Magazine article The American Prospect

Stocking Up

Magazine article The American Prospect

Stocking Up

Article excerpt

Why Analysts Inflate Stock Worth

Thorough much of the year 2000, stock market analysts at leading brokerage houses were wildly bullish on Priceline.com, the Internet firm that sells discounted airline tickets, groceries, and other goods. True, the company was hemorrhaging money--operating losses for 1999 ran to $63 million--but the analysts boldly predicted that Priceline would soon move into the black. In January 2000, Mark Rowen and Susan Hawkins of Prudential Securities rated the company a "strong buy," saying, "Without a doubt, consumers have adopted Priceline as a great new way to buy."

A host of other analysts joined in with their own upbeat assessments, including Credit Suisse First Boston, Jefferies and Company, PaineWebber, and Robertson Stephens. The analyst at Robertson Stephens, Lauren Cooks Levitan, gave Priceline her highest possible rating on September 8. The company was poised to take off, she informed investors in a turgid research report, thanks to "organic growth in existing businesses, the launch of new verticals employing the name-your-price model and international expansion." Buoyed by such optimistic predictions, investors poured money into Priceline. The share price soared from $45 at the start of the year to a high of $104 in March, at which time the company had a market capitalization of $16 billion--slightly higher than the gross domestic product of Senegal.

Three weeks after Cooks Levitan weighed in--and at a time that 16 of the 20 Wall Street analysts covering the company rated its stock as a "buy" or a "strong buy"--Priceline tanked. On one particularly brutal day, after the company warned that third-quarter sales would be far lower than expected, Priceline's stock plunged in value by 42 percent. As of mid-January, the stock was selling for about $3 a share--98 percent off its peak.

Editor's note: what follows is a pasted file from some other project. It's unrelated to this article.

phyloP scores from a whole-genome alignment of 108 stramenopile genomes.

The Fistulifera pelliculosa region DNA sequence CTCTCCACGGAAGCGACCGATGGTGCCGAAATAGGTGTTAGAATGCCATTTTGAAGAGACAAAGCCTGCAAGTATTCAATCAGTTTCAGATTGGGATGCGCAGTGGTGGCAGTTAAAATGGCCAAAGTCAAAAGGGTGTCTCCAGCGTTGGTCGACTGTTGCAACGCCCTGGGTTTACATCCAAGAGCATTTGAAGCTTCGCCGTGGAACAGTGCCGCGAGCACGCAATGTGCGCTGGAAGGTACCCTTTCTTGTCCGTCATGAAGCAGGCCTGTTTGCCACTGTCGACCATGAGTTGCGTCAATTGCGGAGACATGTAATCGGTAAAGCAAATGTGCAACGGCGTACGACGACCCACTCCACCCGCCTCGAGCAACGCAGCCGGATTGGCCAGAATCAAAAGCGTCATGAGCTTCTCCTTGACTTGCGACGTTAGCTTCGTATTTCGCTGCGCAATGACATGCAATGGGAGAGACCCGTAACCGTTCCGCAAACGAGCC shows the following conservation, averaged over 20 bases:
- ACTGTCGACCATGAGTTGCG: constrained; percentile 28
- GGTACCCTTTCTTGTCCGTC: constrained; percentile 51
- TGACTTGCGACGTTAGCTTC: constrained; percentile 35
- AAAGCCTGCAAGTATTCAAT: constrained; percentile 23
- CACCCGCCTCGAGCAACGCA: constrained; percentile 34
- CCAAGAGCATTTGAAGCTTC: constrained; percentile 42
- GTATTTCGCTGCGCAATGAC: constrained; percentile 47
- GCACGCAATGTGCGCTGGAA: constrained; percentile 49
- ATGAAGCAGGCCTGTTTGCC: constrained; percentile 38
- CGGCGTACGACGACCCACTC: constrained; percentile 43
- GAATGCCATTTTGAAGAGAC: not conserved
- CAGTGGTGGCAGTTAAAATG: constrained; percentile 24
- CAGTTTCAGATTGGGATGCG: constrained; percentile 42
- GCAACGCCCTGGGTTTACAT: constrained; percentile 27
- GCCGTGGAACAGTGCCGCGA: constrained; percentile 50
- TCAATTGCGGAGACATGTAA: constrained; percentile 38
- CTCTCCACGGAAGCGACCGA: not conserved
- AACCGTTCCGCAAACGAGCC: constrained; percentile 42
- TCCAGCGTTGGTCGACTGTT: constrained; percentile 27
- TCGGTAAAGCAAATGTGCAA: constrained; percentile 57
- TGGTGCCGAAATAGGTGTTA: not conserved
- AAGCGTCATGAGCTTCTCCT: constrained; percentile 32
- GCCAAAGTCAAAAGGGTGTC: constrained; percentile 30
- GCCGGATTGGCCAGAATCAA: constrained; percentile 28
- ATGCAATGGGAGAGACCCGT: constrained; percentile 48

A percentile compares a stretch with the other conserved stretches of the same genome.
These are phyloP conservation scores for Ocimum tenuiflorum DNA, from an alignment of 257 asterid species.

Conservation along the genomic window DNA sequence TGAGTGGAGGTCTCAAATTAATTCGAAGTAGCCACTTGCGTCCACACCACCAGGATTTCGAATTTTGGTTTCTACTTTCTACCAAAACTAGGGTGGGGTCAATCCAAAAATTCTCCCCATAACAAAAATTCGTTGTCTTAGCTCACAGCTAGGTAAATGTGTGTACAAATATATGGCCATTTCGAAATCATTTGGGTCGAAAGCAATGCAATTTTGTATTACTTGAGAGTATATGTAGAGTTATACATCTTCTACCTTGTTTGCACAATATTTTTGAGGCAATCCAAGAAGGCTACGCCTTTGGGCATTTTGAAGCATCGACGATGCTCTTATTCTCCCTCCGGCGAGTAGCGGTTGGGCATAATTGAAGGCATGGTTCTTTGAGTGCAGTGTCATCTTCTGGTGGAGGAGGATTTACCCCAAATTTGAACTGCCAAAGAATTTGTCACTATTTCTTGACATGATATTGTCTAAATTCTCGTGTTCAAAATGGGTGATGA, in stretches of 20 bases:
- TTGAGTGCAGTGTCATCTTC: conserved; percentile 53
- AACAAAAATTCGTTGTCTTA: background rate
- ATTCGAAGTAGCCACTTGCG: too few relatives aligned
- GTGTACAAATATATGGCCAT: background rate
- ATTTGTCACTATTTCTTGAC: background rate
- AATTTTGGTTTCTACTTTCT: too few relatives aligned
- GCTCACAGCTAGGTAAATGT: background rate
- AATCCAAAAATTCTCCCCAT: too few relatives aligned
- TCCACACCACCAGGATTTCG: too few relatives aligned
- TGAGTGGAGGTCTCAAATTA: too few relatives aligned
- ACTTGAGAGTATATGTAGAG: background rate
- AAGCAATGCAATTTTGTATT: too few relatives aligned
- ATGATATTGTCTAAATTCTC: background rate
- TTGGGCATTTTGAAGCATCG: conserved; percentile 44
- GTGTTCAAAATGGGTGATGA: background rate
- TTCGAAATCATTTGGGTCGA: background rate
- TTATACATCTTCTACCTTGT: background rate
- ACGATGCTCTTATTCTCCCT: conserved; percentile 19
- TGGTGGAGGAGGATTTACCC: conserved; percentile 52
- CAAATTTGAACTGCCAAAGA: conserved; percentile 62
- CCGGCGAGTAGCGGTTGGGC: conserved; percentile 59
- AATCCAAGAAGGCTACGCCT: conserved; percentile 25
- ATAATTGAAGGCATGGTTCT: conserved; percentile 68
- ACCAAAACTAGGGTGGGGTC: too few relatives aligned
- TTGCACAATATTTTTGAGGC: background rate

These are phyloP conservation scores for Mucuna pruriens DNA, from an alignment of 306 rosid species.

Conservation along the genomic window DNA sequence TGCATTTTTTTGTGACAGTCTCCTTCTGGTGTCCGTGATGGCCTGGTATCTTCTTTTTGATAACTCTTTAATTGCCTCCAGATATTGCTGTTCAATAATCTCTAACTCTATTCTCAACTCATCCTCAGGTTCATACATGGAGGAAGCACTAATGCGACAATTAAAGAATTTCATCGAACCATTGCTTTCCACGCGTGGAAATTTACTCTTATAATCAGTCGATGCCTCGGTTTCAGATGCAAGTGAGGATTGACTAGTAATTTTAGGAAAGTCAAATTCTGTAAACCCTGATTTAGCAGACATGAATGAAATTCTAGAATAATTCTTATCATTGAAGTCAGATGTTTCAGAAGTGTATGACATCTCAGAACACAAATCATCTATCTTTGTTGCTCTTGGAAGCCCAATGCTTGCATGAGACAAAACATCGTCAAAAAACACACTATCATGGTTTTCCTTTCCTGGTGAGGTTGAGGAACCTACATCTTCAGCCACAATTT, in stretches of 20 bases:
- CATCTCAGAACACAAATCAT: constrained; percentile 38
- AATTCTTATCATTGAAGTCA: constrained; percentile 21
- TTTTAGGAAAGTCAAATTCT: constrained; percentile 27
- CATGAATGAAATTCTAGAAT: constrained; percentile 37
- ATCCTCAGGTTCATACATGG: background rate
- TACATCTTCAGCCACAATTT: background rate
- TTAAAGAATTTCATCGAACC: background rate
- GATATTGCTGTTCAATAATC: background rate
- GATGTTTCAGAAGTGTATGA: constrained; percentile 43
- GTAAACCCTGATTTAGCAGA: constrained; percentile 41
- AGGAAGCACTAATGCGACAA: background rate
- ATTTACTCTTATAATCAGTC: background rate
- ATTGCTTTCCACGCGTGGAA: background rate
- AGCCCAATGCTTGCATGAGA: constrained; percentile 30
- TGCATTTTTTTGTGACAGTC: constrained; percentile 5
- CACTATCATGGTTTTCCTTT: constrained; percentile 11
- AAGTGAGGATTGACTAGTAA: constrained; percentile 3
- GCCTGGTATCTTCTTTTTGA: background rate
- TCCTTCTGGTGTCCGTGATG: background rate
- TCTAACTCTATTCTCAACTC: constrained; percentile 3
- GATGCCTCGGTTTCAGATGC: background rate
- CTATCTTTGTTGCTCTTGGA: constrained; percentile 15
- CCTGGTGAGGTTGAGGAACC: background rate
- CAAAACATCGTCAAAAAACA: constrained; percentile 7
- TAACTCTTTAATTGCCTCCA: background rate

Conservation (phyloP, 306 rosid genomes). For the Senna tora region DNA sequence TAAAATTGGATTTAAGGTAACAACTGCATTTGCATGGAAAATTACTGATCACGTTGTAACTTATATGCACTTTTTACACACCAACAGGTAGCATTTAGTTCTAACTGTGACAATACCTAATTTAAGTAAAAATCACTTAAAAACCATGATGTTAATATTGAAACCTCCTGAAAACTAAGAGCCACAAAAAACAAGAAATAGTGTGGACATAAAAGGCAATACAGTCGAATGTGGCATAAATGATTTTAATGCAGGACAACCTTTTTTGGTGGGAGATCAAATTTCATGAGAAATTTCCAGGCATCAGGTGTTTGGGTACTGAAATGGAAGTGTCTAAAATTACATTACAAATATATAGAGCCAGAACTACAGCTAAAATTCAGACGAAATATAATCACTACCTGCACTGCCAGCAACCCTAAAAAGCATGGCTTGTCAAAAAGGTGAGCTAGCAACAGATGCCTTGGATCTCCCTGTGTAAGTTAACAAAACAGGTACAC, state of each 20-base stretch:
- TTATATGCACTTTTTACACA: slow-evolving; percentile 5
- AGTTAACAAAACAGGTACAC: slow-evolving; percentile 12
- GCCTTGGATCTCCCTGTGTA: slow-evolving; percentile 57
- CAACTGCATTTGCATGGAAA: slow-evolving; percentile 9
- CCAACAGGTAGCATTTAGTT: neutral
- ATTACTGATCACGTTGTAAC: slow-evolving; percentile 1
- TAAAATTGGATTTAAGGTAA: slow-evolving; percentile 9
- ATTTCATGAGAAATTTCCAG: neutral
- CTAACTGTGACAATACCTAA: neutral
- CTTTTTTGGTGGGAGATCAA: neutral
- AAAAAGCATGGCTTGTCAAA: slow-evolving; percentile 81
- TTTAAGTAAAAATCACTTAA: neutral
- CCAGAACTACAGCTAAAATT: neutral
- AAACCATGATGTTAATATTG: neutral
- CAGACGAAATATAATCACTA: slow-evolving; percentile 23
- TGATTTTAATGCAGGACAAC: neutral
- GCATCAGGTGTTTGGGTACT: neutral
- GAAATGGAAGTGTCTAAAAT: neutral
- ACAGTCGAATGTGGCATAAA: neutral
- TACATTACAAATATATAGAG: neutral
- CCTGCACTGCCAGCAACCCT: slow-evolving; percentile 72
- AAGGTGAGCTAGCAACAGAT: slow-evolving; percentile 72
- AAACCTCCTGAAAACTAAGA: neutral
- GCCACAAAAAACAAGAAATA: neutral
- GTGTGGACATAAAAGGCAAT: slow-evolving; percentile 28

Priceline is just one of countless Wall Street darlings to implode during the Nasdaq meltdown that began last spring. MicroStrategy, an Internet software company, was trading at $313 in early March, and virtually every analyst covering the firm assured investors that its stock price would keep rising. As of this writing, shares of the company--which lost about $33 million last year--can be had for about $15. In July analyst Paul Merenbloom of Prudential Securities rated "Internet incubator" CMGI a strong buy and predicted its price would rise from about $45 to $155 within 12 months. Merenbloom's hunch about an impending explosion involving the company's shares was deadly accurate. Unfortunately for investors who followed his advice, CMGI's shares went through the floor instead of the ceiling; they now sell for about $6. The stock price of Qualcomm, a cell phone and telecommunications company, rose 30-fold in 1999, hitting $164 on December 31. Shortly before its peak, PaineWebber analyst Walter Piecyk predicted that Qualcomm would rise by another 65 percent by New Year's Day 2001. Instead, Qualcomm shares have sunk like a stone. They currently trade at $70.

The term stock analyst conjures up the image of a tough-minded bean counter who diligently investigates a company's balance sheet before crunching the numbers and gauging the prospects. But in fact, most analysts are little more than cheer-leaders for the firms they cover. Chuck Hill--research director for First Call/Thomson Financial, a company that tracks stock recommendations--says that as of November 1 of last year, fewer than 1 percent of roughly 27,000 ratings issued by analysts were "sells" or "strong sells"; nearly three-quarters were "strong buys" or "buys"; and almost all the rest were "holds."

To put an end to the incestuous relationship between analysts and corporations, the U.S. Securities and Exchange Commission (SEC) last October issued Rule FD (for "fair disclosure"). The rule prohibits companies from providing analysts with inside information about earnings or any other news--for example, upcoming layoffs or the resignation of a CEO--that is likely to affect share price. …

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